Reuters Health Information (2009-02-11): Ongoing peginterferon for HCV does not reduce liver cancer risk
Ongoing peginterferon for HCV does not reduce liver cancer risk
Last Updated: 2009-02-11 17:16:05 -0400 (Reuters Health)
NEW YORK (Reuters Health) - In patients infected with hepatitis C virus (HCV), maintenance therapy with peginterferon does not reduce the incidence of hepatocellular carcinoma (HCC), according to a report in the January issue of Gastroenterology.
"Our data (along with other results published earlier) showed that maintenance interferon does not reduce HCC or other clinical outcomes in patients who do not experience virus suppression," Dr. Anna S. Lok from the University of Michigan Medical Center, Ann Arbor, told Reuters Health. "Given the costs and side effects, maintenance interferon should not be used in clinical practice."
Dr. Lok and colleagues used data from the HALT-C (Hepatitis C Antiviral Long-Term Treatment Against Cirrhosis) study to investigate whether long-term peginterferon treatment reduced the incidence of HCC and to identify risk factors associated with the development of HCC.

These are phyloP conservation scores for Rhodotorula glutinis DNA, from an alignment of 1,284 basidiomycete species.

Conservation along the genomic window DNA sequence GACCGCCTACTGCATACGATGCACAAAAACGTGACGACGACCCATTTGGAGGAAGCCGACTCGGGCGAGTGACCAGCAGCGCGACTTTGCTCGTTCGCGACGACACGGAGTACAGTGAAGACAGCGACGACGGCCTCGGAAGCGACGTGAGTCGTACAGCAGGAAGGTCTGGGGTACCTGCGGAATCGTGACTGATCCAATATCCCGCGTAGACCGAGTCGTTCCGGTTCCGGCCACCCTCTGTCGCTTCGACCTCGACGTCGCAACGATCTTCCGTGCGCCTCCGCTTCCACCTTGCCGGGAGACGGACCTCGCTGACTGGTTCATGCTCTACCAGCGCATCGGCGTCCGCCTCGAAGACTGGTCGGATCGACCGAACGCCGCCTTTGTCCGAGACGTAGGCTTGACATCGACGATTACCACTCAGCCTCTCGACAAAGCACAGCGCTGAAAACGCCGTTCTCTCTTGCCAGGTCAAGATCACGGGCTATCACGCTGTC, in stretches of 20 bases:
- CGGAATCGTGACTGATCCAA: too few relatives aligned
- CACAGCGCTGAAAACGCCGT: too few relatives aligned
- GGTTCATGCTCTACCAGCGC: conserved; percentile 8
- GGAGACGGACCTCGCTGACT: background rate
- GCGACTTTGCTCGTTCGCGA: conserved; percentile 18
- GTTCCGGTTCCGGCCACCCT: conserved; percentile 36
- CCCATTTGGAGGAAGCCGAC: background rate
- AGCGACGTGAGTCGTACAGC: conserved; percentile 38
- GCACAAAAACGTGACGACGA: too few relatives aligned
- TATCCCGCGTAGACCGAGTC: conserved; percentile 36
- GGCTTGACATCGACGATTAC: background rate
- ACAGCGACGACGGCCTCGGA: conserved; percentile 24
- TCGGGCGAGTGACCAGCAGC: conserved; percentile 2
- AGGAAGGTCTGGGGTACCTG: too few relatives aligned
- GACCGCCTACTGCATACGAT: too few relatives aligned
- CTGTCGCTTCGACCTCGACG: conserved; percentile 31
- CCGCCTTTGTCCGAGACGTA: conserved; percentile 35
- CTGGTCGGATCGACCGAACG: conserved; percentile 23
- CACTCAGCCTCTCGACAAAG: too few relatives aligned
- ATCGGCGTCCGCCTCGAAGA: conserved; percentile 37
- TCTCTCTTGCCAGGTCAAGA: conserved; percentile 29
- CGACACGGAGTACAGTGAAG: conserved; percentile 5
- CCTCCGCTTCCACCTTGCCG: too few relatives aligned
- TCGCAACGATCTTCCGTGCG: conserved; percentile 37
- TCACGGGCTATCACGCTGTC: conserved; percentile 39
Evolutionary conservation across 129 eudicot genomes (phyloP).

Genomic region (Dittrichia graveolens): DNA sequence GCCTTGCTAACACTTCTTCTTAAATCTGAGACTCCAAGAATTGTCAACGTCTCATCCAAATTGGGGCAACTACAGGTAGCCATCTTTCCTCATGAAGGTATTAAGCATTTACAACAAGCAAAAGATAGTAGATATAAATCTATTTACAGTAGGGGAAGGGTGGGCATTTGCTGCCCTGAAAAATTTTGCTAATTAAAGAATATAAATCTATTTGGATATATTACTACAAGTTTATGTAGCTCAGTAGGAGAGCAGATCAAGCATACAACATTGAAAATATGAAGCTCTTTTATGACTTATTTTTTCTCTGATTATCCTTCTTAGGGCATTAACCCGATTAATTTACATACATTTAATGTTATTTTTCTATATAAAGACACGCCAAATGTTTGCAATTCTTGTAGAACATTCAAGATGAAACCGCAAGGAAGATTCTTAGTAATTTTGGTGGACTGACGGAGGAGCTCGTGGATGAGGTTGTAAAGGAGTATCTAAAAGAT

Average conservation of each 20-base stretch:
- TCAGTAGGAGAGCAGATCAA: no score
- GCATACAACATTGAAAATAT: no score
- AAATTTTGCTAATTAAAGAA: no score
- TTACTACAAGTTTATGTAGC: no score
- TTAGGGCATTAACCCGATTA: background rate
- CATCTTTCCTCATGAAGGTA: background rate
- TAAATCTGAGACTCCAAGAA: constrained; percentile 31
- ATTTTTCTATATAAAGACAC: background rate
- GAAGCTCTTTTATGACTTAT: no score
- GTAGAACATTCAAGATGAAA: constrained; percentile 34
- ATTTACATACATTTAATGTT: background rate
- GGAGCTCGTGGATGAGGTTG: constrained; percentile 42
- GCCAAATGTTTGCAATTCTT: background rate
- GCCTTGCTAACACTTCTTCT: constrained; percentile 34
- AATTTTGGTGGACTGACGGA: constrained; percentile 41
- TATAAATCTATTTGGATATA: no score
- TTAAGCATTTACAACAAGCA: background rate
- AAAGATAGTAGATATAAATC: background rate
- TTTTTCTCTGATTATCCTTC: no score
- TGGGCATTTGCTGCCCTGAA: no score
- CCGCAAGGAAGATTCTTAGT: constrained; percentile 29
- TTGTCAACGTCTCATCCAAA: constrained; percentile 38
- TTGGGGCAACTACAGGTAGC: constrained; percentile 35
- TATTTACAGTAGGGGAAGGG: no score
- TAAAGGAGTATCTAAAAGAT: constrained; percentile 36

During a median follow-up of 4.6 years, 4.5% of peginterferon-treated patients and 4.9% of controls developed HCC, the authors report, for an estimated annual incidence of HCC of 1.1% in peginterferon-treated patients and 1.0% in controls.
The annual incidence of HCC was higher among patients with cirrhosis (1.4%) than among those with bridging fibrosis (0.8%).
Additional risk factors for developing HCC included older age, black race, higher alkaline phosphatase, the presence of esophageal varices, a history of smoking, and a lower platelet count.
Low platelet count and the presence of esophageal varices were the most significant contributors in the models tested, the researchers note.
"The HALT-C patients will be followed until October 2009," Dr. Lok explained. "This will allow us to evaluate the incidence of HCC over a longer period -- this is very important, as this is the first large prospective study of hepatitis C patients in the US to evaluate the incidence of HCC. Our data indicate that the rate of HCC seen in our patient population is lower than that reported in Japan and closer to that seen in European countries."